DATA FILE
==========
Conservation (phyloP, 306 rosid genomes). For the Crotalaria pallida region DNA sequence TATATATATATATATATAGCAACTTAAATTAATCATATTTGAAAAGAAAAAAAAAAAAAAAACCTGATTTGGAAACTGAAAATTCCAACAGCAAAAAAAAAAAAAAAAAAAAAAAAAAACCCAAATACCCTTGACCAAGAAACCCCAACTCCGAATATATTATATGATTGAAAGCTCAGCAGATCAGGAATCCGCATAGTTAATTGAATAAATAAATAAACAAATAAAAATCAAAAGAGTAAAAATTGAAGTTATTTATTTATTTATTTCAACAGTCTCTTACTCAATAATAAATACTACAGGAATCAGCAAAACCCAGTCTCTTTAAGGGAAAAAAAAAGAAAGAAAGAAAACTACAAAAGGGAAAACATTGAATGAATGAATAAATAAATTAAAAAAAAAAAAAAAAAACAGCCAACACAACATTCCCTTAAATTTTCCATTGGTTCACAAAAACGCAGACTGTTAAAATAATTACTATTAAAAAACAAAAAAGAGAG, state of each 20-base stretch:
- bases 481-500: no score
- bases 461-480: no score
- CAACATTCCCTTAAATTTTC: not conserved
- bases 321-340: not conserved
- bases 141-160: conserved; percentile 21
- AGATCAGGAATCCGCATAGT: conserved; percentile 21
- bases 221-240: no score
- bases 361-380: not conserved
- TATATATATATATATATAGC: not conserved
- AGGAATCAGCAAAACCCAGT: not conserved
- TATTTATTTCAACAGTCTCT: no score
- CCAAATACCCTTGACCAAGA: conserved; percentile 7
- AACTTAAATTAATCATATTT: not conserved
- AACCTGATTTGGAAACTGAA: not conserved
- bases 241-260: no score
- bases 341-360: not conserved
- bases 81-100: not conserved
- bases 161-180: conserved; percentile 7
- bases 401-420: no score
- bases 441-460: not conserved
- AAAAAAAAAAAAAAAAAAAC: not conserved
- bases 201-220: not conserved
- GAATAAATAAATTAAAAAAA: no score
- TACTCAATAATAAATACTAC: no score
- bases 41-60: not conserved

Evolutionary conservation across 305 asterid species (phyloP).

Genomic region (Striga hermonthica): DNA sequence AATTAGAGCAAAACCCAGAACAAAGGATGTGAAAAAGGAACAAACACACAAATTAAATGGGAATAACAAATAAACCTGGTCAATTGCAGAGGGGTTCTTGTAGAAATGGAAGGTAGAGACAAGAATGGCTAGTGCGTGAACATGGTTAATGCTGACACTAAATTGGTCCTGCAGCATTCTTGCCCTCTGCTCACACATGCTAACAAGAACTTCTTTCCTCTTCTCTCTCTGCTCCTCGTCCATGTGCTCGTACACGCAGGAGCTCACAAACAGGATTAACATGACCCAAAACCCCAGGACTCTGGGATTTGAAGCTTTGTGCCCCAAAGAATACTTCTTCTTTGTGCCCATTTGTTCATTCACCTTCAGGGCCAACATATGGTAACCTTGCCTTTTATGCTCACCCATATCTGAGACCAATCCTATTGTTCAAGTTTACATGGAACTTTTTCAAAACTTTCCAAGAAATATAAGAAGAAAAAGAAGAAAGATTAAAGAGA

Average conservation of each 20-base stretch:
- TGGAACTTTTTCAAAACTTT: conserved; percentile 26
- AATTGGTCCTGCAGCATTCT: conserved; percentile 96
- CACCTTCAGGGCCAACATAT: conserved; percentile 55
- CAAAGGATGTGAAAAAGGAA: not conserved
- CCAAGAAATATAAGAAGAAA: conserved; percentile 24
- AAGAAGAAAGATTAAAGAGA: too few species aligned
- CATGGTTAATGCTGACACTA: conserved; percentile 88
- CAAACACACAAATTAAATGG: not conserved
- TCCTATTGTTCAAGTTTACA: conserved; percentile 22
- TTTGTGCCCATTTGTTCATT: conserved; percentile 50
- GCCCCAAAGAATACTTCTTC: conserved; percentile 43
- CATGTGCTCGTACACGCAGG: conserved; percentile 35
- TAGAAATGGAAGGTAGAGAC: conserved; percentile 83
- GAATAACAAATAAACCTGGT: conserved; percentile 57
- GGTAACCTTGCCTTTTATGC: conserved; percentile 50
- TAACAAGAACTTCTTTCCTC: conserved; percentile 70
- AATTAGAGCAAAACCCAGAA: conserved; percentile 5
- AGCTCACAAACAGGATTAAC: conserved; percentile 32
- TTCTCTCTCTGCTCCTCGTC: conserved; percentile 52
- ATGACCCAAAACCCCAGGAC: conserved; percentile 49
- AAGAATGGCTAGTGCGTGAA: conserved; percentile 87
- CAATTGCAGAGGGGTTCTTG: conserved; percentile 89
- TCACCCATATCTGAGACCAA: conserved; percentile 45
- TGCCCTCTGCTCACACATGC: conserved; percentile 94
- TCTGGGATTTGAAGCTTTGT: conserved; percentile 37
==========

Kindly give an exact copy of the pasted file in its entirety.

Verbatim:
Conservation (phyloP, 306 rosid genomes). For the Crotalaria pallida region DNA sequence TATATATATATATATATAGCAACTTAAATTAATCATATTTGAAAAGAAAAAAAAAAAAAAAACCTGATTTGGAAACTGAAAATTCCAACAGCAAAAAAAAAAAAAAAAAAAAAAAAAAACCCAAATACCCTTGACCAAGAAACCCCAACTCCGAATATATTATATGATTGAAAGCTCAGCAGATCAGGAATCCGCATAGTTAATTGAATAAATAAATAAACAAATAAAAATCAAAAGAGTAAAAATTGAAGTTATTTATTTATTTATTTCAACAGTCTCTTACTCAATAATAAATACTACAGGAATCAGCAAAACCCAGTCTCTTTAAGGGAAAAAAAAAGAAAGAAAGAAAACTACAAAAGGGAAAACATTGAATGAATGAATAAATAAATTAAAAAAAAAAAAAAAAAACAGCCAACACAACATTCCCTTAAATTTTCCATTGGTTCACAAAAACGCAGACTGTTAAAATAATTACTATTAAAAAACAAAAAAGAGAG, state of each 20-base stretch:
- bases 481-500: no score
- bases 461-480: no score
- CAACATTCCCTTAAATTTTC: not conserved
- bases 321-340: not conserved
- bases 141-160: conserved; percentile 21
- AGATCAGGAATCCGCATAGT: conserved; percentile 21
- bases 221-240: no score
- bases 361-380: not conserved
- TATATATATATATATATAGC: not conserved
- AGGAATCAGCAAAACCCAGT: not conserved
- TATTTATTTCAACAGTCTCT: no score
- CCAAATACCCTTGACCAAGA: conserved; percentile 7
- AACTTAAATTAATCATATTT: not conserved
- AACCTGATTTGGAAACTGAA: not conserved
- bases 241-260: no score
- bases 341-360: not conserved
- bases 81-100: not conserved
- bases 161-180: conserved; percentile 7
- bases 401-420: no score
- bases 441-460: not conserved
- AAAAAAAAAAAAAAAAAAAC: not conserved
- bases 201-220: not conserved
- GAATAAATAAATTAAAAAAA: no score
- TACTCAATAATAAATACTAC: no score
- bases 41-60: not conserved

Evolutionary conservation across 305 asterid species (phyloP).

Genomic region (Striga hermonthica): DNA sequence AATTAGAGCAAAACCCAGAACAAAGGATGTGAAAAAGGAACAAACACACAAATTAAATGGGAATAACAAATAAACCTGGTCAATTGCAGAGGGGTTCTTGTAGAAATGGAAGGTAGAGACAAGAATGGCTAGTGCGTGAACATGGTTAATGCTGACACTAAATTGGTCCTGCAGCATTCTTGCCCTCTGCTCACACATGCTAACAAGAACTTCTTTCCTCTTCTCTCTCTGCTCCTCGTCCATGTGCTCGTACACGCAGGAGCTCACAAACAGGATTAACATGACCCAAAACCCCAGGACTCTGGGATTTGAAGCTTTGTGCCCCAAAGAATACTTCTTCTTTGTGCCCATTTGTTCATTCACCTTCAGGGCCAACATATGGTAACCTTGCCTTTTATGCTCACCCATATCTGAGACCAATCCTATTGTTCAAGTTTACATGGAACTTTTTCAAAACTTTCCAAGAAATATAAGAAGAAAAAGAAGAAAGATTAAAGAGA

Average conservation of each 20-base stretch:
- TGGAACTTTTTCAAAACTTT: conserved; percentile 26
- AATTGGTCCTGCAGCATTCT: conserved; percentile 96
- CACCTTCAGGGCCAACATAT: conserved; percentile 55
- CAAAGGATGTGAAAAAGGAA: not conserved
- CCAAGAAATATAAGAAGAAA: conserved; percentile 24
- AAGAAGAAAGATTAAAGAGA: too few species aligned
- CATGGTTAATGCTGACACTA: conserved; percentile 88
- CAAACACACAAATTAAATGG: not conserved
- TCCTATTGTTCAAGTTTACA: conserved; percentile 22
- TTTGTGCCCATTTGTTCATT: conserved; percentile 50
- GCCCCAAAGAATACTTCTTC: conserved; percentile 43
- CATGTGCTCGTACACGCAGG: conserved; percentile 35
- TAGAAATGGAAGGTAGAGAC: conserved; percentile 83
- GAATAACAAATAAACCTGGT: conserved; percentile 57
- GGTAACCTTGCCTTTTATGC: conserved; percentile 50
- TAACAAGAACTTCTTTCCTC: conserved; percentile 70
- AATTAGAGCAAAACCCAGAA: conserved; percentile 5
- AGCTCACAAACAGGATTAAC: conserved; percentile 32
- TTCTCTCTCTGCTCCTCGTC: conserved; percentile 52
- ATGACCCAAAACCCCAGGAC: conserved; percentile 49
- AAGAATGGCTAGTGCGTGAA: conserved; percentile 87
- CAATTGCAGAGGGGTTCTTG: conserved; percentile 89
- TCACCCATATCTGAGACCAA: conserved; percentile 45
- TGCCCTCTGCTCACACATGC: conserved; percentile 94
- TCTGGGATTTGAAGCTTTGT: conserved; percentile 37